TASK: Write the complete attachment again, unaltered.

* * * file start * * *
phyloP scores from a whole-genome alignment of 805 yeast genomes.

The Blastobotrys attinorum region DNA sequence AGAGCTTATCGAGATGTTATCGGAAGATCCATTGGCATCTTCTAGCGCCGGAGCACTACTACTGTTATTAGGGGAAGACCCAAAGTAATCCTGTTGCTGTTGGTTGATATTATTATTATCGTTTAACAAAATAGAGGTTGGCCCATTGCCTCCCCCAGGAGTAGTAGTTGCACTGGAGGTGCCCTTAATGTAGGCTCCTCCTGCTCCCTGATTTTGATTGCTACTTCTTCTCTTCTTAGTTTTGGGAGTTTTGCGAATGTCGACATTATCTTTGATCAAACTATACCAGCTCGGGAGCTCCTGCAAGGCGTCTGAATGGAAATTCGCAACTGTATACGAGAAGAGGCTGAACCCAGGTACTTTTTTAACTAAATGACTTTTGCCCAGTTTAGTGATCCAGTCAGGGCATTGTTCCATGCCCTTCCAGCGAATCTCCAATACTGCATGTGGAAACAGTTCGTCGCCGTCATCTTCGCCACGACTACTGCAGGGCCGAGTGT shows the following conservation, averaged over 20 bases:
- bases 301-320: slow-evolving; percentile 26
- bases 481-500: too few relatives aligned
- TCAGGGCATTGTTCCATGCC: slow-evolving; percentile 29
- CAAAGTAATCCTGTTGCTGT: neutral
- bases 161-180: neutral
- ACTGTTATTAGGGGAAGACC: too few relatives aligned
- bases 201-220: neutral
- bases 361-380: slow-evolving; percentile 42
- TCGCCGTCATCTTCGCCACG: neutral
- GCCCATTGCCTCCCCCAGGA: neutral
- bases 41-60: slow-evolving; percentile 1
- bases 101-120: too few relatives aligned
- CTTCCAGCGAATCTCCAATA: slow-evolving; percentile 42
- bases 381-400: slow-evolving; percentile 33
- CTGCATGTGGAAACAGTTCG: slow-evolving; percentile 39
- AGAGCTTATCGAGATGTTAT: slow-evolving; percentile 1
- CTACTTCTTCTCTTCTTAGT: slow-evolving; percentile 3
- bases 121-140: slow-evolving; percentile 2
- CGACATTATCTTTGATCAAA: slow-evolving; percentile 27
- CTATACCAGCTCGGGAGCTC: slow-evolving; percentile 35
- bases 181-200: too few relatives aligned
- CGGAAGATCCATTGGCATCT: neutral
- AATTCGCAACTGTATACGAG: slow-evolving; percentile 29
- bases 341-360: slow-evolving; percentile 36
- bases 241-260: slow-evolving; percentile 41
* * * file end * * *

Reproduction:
phyloP scores from a whole-genome alignment of 805 yeast genomes.

The Blastobotrys attinorum region DNA sequence AGAGCTTATCGAGATGTTATCGGAAGATCCATTGGCATCTTCTAGCGCCGGAGCACTACTACTGTTATTAGGGGAAGACCCAAAGTAATCCTGTTGCTGTTGGTTGATATTATTATTATCGTTTAACAAAATAGAGGTTGGCCCATTGCCTCCCCCAGGAGTAGTAGTTGCACTGGAGGTGCCCTTAATGTAGGCTCCTCCTGCTCCCTGATTTTGATTGCTACTTCTTCTCTTCTTAGTTTTGGGAGTTTTGCGAATGTCGACATTATCTTTGATCAAACTATACCAGCTCGGGAGCTCCTGCAAGGCGTCTGAATGGAAATTCGCAACTGTATACGAGAAGAGGCTGAACCCAGGTACTTTTTTAACTAAATGACTTTTGCCCAGTTTAGTGATCCAGTCAGGGCATTGTTCCATGCCCTTCCAGCGAATCTCCAATACTGCATGTGGAAACAGTTCGTCGCCGTCATCTTCGCCACGACTACTGCAGGGCCGAGTGT shows the following conservation, averaged over 20 bases:
- bases 301-320: slow-evolving; percentile 26
- bases 481-500: too few relatives aligned
- TCAGGGCATTGTTCCATGCC: slow-evolving; percentile 29
- CAAAGTAATCCTGTTGCTGT: neutral
- bases 161-180: neutral
- ACTGTTATTAGGGGAAGACC: too few relatives aligned
- bases 201-220: neutral
- bases 361-380: slow-evolving; percentile 42
- TCGCCGTCATCTTCGCCACG: neutral
- GCCCATTGCCTCCCCCAGGA: neutral
- bases 41-60: slow-evolving; percentile 1
- bases 101-120: too few relatives aligned
- CTTCCAGCGAATCTCCAATA: slow-evolving; percentile 42
- bases 381-400: slow-evolving; percentile 33
- CTGCATGTGGAAACAGTTCG: slow-evolving; percentile 39
- AGAGCTTATCGAGATGTTAT: slow-evolving; percentile 1
- CTACTTCTTCTCTTCTTAGT: slow-evolving; percentile 3
- bases 121-140: slow-evolving; percentile 2
- CGACATTATCTTTGATCAAA: slow-evolving; percentile 27
- CTATACCAGCTCGGGAGCTC: slow-evolving; percentile 35
- bases 181-200: too few relatives aligned
- CGGAAGATCCATTGGCATCT: neutral
- AATTCGCAACTGTATACGAG: slow-evolving; percentile 29
- bases 341-360: slow-evolving; percentile 36
- bases 241-260: slow-evolving; percentile 41